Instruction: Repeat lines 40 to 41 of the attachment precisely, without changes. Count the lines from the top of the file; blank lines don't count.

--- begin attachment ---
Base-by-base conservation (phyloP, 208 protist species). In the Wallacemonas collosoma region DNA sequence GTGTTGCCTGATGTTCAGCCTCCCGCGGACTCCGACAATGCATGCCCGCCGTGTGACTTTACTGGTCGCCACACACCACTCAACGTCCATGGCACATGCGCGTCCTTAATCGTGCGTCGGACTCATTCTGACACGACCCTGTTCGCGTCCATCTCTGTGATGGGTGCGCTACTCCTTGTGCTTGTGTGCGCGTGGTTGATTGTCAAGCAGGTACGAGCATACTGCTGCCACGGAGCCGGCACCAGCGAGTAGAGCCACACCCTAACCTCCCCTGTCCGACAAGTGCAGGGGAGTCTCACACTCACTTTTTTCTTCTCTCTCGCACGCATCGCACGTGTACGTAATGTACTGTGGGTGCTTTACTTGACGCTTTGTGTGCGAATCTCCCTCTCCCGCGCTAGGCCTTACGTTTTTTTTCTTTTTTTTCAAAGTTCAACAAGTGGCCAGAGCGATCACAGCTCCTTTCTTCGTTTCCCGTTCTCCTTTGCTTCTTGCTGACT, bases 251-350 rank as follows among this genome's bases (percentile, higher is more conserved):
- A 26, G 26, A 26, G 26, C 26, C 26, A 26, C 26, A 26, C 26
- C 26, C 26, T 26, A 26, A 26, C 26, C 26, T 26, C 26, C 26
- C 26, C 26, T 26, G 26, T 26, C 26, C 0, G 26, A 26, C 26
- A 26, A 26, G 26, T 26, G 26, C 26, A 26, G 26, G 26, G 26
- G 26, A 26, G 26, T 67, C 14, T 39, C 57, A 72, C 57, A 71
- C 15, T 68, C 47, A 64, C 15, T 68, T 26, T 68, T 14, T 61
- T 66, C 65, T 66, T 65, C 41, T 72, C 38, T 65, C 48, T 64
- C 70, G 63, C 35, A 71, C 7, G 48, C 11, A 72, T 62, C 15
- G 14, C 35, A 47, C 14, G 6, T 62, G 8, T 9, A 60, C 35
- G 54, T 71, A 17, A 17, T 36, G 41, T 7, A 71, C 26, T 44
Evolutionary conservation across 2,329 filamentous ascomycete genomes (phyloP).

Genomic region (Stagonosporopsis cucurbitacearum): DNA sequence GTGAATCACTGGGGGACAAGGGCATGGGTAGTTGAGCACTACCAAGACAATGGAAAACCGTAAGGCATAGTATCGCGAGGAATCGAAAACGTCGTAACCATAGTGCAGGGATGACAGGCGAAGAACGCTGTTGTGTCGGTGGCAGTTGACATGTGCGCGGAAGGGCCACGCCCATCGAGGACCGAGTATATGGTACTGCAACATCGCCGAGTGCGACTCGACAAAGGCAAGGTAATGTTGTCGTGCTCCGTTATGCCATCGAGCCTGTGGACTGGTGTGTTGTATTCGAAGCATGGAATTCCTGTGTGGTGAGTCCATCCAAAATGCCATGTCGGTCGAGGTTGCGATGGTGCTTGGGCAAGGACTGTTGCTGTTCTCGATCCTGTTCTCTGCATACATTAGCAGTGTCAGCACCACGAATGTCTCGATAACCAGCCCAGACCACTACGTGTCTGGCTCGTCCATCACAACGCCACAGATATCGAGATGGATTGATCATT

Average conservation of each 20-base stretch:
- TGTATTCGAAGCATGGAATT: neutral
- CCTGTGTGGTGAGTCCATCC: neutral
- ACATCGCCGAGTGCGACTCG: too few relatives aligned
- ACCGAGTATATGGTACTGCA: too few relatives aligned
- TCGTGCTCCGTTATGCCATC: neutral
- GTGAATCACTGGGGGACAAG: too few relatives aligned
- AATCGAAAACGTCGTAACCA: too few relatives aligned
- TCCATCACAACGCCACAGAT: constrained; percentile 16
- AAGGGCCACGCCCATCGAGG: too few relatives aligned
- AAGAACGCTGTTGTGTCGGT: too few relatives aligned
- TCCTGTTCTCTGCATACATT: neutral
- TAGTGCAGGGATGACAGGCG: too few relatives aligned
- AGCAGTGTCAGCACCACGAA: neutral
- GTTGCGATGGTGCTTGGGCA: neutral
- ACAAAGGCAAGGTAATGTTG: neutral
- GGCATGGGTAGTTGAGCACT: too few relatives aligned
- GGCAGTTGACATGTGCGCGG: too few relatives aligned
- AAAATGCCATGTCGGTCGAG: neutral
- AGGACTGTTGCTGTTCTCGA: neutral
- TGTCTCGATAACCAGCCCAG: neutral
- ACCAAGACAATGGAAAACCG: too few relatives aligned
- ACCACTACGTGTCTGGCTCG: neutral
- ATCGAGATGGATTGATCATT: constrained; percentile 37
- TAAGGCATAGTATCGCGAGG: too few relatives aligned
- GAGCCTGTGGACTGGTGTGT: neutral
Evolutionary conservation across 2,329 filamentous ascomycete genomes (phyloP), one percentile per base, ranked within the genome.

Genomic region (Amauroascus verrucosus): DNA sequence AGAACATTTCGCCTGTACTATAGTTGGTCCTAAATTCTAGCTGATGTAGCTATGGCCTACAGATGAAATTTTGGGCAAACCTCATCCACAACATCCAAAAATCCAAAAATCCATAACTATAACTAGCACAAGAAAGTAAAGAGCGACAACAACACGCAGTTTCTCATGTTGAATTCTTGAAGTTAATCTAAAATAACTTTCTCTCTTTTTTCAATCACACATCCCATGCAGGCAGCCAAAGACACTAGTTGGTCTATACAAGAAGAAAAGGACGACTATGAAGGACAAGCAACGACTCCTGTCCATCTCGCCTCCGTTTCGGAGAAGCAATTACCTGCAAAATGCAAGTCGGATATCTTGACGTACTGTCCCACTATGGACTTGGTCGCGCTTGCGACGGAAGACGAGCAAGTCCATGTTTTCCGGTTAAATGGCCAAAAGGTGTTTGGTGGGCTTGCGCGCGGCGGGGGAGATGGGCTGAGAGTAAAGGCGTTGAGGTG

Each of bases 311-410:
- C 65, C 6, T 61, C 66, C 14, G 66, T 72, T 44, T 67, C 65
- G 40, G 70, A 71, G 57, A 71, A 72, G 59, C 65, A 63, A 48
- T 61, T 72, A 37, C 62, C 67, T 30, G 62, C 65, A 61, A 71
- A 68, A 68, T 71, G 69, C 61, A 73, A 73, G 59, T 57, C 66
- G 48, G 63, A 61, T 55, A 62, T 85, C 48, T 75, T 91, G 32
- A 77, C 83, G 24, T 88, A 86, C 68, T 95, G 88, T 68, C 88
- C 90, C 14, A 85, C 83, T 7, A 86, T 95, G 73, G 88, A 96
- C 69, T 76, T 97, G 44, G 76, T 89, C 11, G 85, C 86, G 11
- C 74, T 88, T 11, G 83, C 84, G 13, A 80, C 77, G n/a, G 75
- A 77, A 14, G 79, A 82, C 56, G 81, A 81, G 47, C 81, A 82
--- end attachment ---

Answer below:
Evolutionary conservation across 2,329 filamentous ascomycete genomes (phyloP), one percentile per base, ranked within the genome.

Genomic region (Amauroascus verrucosus): DNA sequence AGAACATTTCGCCTGTACTATAGTTGGTCCTAAATTCTAGCTGATGTAGCTATGGCCTACAGATGAAATTTTGGGCAAACCTCATCCACAACATCCAAAAATCCAAAAATCCATAACTATAACTAGCACAAGAAAGTAAAGAGCGACAACAACACGCAGTTTCTCATGTTGAATTCTTGAAGTTAATCTAAAATAACTTTCTCTCTTTTTTCAATCACACATCCCATGCAGGCAGCCAAAGACACTAGTTGGTCTATACAAGAAGAAAAGGACGACTATGAAGGACAAGCAACGACTCCTGTCCATCTCGCCTCCGTTTCGGAGAAGCAATTACCTGCAAAATGCAAGTCGGATATCTTGACGTACTGTCCCACTATGGACTTGGTCGCGCTTGCGACGGAAGACGAGCAAGTCCATGTTTTCCGGTTAAATGGCCAAAAGGTGTTTGGTGGGCTTGCGCGCGGCGGGGGAGATGGGCTGAGAGTAAAGGCGTTGAGGTG